It does have its flaws. Baker mugs for the camera rather a lot in the first episode before settling into it (there's a bit of that in The Sontaran Experiment as well). The not-so-special effects have been mentioned. I also found Professor Kettlewell's arc rather unconvincing (Dicks tries harder to explain it in the book, but does not really succeed; the same is true to a lesser extent of Jellicoe). However I think you could safely recommend it as a jumping-off point for newbies wanting to watch Old Who, just as it was for me 35 years ago.
I revisited the novelisation in 2008, and wrote:
Oddly enough, Dicks is not especially good at making his own stories transition happily to the printed page. There are some good bits added/changed here, especially the characterisation of the new Doctor, but in general it is competent rather than exciting.Quite by coincidence, I reread “Home is the Hangman” very recently. The similarities with Robot are striking, but I think must be pure chance; Zelazny’s story was published only a few months after Robot was broadcast, and he is unlikely to have seen it in America. The other partial inspiration which I also recently revisited is, of course, Dr Strangelove. And of course there’s King Kong.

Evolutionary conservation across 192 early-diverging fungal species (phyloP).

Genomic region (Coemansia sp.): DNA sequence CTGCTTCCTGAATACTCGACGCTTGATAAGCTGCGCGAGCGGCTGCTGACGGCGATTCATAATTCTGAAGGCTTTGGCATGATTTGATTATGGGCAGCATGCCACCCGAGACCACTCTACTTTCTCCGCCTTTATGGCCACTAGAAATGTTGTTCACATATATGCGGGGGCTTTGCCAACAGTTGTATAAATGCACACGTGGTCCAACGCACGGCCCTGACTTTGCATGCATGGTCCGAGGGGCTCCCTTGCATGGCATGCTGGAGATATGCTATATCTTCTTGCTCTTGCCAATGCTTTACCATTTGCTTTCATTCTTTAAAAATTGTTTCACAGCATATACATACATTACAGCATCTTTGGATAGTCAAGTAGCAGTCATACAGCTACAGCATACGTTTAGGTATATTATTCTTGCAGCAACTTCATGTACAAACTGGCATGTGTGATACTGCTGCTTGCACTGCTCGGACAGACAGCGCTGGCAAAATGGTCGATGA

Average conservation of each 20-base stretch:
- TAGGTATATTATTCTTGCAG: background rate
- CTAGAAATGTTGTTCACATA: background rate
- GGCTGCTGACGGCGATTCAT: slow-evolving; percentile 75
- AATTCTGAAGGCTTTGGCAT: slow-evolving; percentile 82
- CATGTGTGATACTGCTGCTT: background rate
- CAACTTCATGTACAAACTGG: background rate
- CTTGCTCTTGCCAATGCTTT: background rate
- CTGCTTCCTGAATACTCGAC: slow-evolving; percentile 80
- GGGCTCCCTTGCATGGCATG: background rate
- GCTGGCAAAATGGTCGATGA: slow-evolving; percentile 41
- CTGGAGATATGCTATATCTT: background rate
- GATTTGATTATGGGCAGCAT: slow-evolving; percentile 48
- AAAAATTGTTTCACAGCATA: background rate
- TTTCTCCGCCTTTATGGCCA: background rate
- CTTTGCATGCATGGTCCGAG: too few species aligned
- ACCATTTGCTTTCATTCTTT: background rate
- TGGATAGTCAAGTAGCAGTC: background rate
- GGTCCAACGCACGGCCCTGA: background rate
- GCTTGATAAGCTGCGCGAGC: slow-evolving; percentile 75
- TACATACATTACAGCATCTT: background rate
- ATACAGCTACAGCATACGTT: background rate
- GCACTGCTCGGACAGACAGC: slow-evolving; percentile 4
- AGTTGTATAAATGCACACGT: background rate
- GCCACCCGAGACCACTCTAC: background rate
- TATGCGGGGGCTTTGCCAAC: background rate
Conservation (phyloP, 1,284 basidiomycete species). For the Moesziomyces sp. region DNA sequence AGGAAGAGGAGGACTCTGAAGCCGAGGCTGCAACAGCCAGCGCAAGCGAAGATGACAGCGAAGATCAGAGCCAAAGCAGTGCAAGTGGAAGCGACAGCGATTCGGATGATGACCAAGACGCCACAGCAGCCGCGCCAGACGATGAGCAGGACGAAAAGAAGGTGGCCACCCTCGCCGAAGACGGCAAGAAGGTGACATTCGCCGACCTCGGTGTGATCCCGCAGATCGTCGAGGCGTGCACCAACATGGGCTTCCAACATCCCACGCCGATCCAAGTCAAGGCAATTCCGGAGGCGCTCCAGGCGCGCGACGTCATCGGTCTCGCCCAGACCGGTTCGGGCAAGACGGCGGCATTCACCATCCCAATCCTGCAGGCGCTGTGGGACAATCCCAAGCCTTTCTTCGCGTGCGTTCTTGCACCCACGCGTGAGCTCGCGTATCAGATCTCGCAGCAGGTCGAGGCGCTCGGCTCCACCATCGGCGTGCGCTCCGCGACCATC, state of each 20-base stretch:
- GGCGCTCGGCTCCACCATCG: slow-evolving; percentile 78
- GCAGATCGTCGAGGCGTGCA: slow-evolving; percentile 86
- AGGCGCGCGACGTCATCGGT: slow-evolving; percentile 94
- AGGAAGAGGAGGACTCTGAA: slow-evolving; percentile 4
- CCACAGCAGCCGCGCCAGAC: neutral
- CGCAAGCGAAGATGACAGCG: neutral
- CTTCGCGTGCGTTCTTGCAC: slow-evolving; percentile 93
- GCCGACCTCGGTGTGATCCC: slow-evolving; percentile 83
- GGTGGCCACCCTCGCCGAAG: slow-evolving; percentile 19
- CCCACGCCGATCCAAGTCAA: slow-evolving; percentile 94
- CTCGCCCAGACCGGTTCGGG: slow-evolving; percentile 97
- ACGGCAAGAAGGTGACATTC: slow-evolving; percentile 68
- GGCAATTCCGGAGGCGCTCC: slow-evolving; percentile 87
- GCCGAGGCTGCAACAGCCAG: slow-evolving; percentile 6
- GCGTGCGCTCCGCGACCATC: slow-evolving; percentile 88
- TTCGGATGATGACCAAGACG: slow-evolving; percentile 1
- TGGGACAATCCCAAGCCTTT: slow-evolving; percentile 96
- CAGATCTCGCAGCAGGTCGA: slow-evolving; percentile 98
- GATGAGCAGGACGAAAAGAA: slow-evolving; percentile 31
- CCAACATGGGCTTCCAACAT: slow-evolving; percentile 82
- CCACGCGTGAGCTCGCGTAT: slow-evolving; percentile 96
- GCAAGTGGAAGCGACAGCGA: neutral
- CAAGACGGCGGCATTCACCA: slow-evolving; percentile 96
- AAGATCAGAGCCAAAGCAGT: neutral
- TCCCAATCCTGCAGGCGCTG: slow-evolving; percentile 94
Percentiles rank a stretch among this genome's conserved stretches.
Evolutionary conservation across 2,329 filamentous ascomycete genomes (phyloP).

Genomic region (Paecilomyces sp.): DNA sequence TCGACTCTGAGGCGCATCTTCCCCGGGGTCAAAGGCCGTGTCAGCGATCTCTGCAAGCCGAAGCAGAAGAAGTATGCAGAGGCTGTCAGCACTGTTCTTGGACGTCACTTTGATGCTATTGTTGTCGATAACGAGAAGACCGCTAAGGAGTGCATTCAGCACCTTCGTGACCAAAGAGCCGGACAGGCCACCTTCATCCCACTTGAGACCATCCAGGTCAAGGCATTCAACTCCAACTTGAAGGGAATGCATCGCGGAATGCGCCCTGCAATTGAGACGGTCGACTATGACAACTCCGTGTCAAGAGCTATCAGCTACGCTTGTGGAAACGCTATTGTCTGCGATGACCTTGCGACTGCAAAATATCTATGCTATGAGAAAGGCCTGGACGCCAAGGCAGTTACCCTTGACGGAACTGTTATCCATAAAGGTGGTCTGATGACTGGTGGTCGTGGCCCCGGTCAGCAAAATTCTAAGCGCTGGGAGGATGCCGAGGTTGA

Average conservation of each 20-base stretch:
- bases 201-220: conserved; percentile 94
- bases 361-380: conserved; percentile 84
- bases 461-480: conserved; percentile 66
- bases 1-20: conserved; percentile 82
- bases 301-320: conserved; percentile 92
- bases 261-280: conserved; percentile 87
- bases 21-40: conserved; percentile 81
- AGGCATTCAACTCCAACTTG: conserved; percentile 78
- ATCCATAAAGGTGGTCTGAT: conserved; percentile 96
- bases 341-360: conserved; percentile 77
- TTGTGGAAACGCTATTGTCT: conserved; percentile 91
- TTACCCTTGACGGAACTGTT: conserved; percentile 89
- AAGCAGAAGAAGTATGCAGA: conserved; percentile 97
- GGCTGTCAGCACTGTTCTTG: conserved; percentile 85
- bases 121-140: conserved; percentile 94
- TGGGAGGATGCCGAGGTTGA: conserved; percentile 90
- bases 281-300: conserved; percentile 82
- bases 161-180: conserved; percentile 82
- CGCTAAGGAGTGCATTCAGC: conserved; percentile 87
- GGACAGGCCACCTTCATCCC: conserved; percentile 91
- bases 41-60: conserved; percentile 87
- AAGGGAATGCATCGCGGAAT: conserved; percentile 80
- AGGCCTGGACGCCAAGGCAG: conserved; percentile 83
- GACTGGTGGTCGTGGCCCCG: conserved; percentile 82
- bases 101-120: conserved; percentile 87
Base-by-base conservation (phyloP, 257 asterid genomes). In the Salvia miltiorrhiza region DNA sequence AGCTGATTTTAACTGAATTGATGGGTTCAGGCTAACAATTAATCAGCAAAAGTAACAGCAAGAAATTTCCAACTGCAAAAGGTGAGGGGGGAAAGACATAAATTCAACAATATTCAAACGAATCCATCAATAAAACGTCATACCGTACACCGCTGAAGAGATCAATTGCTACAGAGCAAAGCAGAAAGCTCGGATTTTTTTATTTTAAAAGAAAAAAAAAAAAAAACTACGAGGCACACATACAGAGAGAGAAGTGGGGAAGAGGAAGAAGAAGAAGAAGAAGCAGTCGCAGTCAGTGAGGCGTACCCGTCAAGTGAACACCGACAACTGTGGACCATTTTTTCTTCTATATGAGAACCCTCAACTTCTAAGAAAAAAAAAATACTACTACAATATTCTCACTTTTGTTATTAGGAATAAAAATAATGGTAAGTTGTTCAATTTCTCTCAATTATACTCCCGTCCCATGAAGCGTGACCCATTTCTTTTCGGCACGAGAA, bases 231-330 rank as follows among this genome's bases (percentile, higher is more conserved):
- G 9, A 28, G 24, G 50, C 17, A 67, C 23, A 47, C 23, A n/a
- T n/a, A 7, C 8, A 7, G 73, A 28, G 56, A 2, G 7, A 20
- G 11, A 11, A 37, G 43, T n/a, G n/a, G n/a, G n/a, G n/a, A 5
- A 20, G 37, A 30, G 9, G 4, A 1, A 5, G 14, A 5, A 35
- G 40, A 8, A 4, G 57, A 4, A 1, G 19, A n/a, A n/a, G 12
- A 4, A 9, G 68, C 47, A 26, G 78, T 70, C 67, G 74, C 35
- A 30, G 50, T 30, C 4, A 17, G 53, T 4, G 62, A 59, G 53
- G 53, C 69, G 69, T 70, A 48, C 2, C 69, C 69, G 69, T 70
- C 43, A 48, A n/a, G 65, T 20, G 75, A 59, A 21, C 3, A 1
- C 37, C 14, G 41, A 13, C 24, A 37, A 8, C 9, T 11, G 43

One point that struck me on reading this (rather than on watching the TV original) was the similarity between the Robot and the Hangman in Roger Zelazny's Hugo/Nebula winning novella, "Home is the Hangman". The Who story came first, but I would be surprised to learn that Zelazny had had a chance to see it; both he and Dicks were, of course, drawing from many other sources going back at least as far as Mary Shelley.